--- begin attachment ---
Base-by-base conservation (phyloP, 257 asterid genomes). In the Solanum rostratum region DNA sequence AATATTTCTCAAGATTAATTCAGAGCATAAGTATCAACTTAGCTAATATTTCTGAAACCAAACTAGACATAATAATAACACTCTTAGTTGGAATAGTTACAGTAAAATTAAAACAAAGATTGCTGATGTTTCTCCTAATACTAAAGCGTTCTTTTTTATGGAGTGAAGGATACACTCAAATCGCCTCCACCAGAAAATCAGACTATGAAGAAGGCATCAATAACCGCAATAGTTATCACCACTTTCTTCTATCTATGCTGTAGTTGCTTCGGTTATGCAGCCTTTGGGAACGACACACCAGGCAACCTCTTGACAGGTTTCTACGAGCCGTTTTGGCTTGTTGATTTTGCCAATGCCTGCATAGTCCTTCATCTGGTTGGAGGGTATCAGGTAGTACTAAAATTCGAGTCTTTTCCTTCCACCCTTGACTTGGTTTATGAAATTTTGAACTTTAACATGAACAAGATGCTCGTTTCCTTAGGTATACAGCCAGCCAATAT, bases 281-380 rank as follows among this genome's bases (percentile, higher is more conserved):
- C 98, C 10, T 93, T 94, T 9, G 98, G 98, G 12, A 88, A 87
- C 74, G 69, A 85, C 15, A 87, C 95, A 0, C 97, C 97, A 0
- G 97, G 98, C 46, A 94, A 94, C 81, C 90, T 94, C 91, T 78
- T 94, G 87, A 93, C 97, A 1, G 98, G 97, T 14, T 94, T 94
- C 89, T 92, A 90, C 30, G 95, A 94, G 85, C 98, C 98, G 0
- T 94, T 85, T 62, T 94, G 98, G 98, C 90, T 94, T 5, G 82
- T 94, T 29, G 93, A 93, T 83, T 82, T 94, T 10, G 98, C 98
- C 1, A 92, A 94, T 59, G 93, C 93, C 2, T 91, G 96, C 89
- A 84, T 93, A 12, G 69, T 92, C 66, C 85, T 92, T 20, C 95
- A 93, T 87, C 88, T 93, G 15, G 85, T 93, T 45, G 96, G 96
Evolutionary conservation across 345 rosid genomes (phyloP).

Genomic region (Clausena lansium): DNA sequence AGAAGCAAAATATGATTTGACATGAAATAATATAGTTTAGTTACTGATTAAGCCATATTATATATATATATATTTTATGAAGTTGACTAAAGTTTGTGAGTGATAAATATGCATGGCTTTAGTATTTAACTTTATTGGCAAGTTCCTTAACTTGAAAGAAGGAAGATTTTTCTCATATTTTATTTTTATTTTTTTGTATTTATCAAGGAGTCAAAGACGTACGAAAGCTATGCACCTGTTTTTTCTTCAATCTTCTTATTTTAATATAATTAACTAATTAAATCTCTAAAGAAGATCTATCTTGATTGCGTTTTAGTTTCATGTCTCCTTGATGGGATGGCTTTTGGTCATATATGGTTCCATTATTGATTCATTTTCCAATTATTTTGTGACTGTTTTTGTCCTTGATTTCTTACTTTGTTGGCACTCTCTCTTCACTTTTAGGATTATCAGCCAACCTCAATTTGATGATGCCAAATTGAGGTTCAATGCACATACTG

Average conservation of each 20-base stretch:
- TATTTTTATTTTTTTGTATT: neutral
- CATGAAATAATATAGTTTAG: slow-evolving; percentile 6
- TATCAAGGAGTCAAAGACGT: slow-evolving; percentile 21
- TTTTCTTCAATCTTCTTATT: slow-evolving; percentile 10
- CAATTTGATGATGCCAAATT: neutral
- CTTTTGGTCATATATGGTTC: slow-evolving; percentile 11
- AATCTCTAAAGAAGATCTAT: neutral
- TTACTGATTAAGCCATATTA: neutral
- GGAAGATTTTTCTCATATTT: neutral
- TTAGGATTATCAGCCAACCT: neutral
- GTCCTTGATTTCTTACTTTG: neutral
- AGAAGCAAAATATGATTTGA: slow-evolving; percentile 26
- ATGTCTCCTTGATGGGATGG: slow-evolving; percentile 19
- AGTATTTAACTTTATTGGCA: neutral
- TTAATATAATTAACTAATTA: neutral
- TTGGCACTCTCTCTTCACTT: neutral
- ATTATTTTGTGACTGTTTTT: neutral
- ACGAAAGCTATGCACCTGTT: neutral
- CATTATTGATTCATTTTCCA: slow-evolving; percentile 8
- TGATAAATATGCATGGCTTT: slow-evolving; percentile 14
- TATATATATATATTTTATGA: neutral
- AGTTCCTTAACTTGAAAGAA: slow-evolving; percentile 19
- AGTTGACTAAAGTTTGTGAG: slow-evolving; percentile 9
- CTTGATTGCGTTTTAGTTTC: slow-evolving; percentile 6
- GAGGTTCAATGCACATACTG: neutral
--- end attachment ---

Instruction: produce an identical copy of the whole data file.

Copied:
Base-by-base conservation (phyloP, 257 asterid genomes). In the Solanum rostratum region DNA sequence AATATTTCTCAAGATTAATTCAGAGCATAAGTATCAACTTAGCTAATATTTCTGAAACCAAACTAGACATAATAATAACACTCTTAGTTGGAATAGTTACAGTAAAATTAAAACAAAGATTGCTGATGTTTCTCCTAATACTAAAGCGTTCTTTTTTATGGAGTGAAGGATACACTCAAATCGCCTCCACCAGAAAATCAGACTATGAAGAAGGCATCAATAACCGCAATAGTTATCACCACTTTCTTCTATCTATGCTGTAGTTGCTTCGGTTATGCAGCCTTTGGGAACGACACACCAGGCAACCTCTTGACAGGTTTCTACGAGCCGTTTTGGCTTGTTGATTTTGCCAATGCCTGCATAGTCCTTCATCTGGTTGGAGGGTATCAGGTAGTACTAAAATTCGAGTCTTTTCCTTCCACCCTTGACTTGGTTTATGAAATTTTGAACTTTAACATGAACAAGATGCTCGTTTCCTTAGGTATACAGCCAGCCAATAT, bases 281-380 rank as follows among this genome's bases (percentile, higher is more conserved):
- C 98, C 10, T 93, T 94, T 9, G 98, G 98, G 12, A 88, A 87
- C 74, G 69, A 85, C 15, A 87, C 95, A 0, C 97, C 97, A 0
- G 97, G 98, C 46, A 94, A 94, C 81, C 90, T 94, C 91, T 78
- T 94, G 87, A 93, C 97, A 1, G 98, G 97, T 14, T 94, T 94
- C 89, T 92, A 90, C 30, G 95, A 94, G 85, C 98, C 98, G 0
- T 94, T 85, T 62, T 94, G 98, G 98, C 90, T 94, T 5, G 82
- T 94, T 29, G 93, A 93, T 83, T 82, T 94, T 10, G 98, C 98
- C 1, A 92, A 94, T 59, G 93, C 93, C 2, T 91, G 96, C 89
- A 84, T 93, A 12, G 69, T 92, C 66, C 85, T 92, T 20, C 95
- A 93, T 87, C 88, T 93, G 15, G 85, T 93, T 45, G 96, G 96
Evolutionary conservation across 345 rosid genomes (phyloP).

Genomic region (Clausena lansium): DNA sequence AGAAGCAAAATATGATTTGACATGAAATAATATAGTTTAGTTACTGATTAAGCCATATTATATATATATATATTTTATGAAGTTGACTAAAGTTTGTGAGTGATAAATATGCATGGCTTTAGTATTTAACTTTATTGGCAAGTTCCTTAACTTGAAAGAAGGAAGATTTTTCTCATATTTTATTTTTATTTTTTTGTATTTATCAAGGAGTCAAAGACGTACGAAAGCTATGCACCTGTTTTTTCTTCAATCTTCTTATTTTAATATAATTAACTAATTAAATCTCTAAAGAAGATCTATCTTGATTGCGTTTTAGTTTCATGTCTCCTTGATGGGATGGCTTTTGGTCATATATGGTTCCATTATTGATTCATTTTCCAATTATTTTGTGACTGTTTTTGTCCTTGATTTCTTACTTTGTTGGCACTCTCTCTTCACTTTTAGGATTATCAGCCAACCTCAATTTGATGATGCCAAATTGAGGTTCAATGCACATACTG

Average conservation of each 20-base stretch:
- TATTTTTATTTTTTTGTATT: neutral
- CATGAAATAATATAGTTTAG: slow-evolving; percentile 6
- TATCAAGGAGTCAAAGACGT: slow-evolving; percentile 21
- TTTTCTTCAATCTTCTTATT: slow-evolving; percentile 10
- CAATTTGATGATGCCAAATT: neutral
- CTTTTGGTCATATATGGTTC: slow-evolving; percentile 11
- AATCTCTAAAGAAGATCTAT: neutral
- TTACTGATTAAGCCATATTA: neutral
- GGAAGATTTTTCTCATATTT: neutral
- TTAGGATTATCAGCCAACCT: neutral
- GTCCTTGATTTCTTACTTTG: neutral
- AGAAGCAAAATATGATTTGA: slow-evolving; percentile 26
- ATGTCTCCTTGATGGGATGG: slow-evolving; percentile 19
- AGTATTTAACTTTATTGGCA: neutral
- TTAATATAATTAACTAATTA: neutral
- TTGGCACTCTCTCTTCACTT: neutral
- ATTATTTTGTGACTGTTTTT: neutral
- ACGAAAGCTATGCACCTGTT: neutral
- CATTATTGATTCATTTTCCA: slow-evolving; percentile 8
- TGATAAATATGCATGGCTTT: slow-evolving; percentile 14
- TATATATATATATTTTATGA: neutral
- AGTTCCTTAACTTGAAAGAA: slow-evolving; percentile 19
- AGTTGACTAAAGTTTGTGAG: slow-evolving; percentile 9
- CTTGATTGCGTTTTAGTTTC: slow-evolving; percentile 6
- GAGGTTCAATGCACATACTG: neutral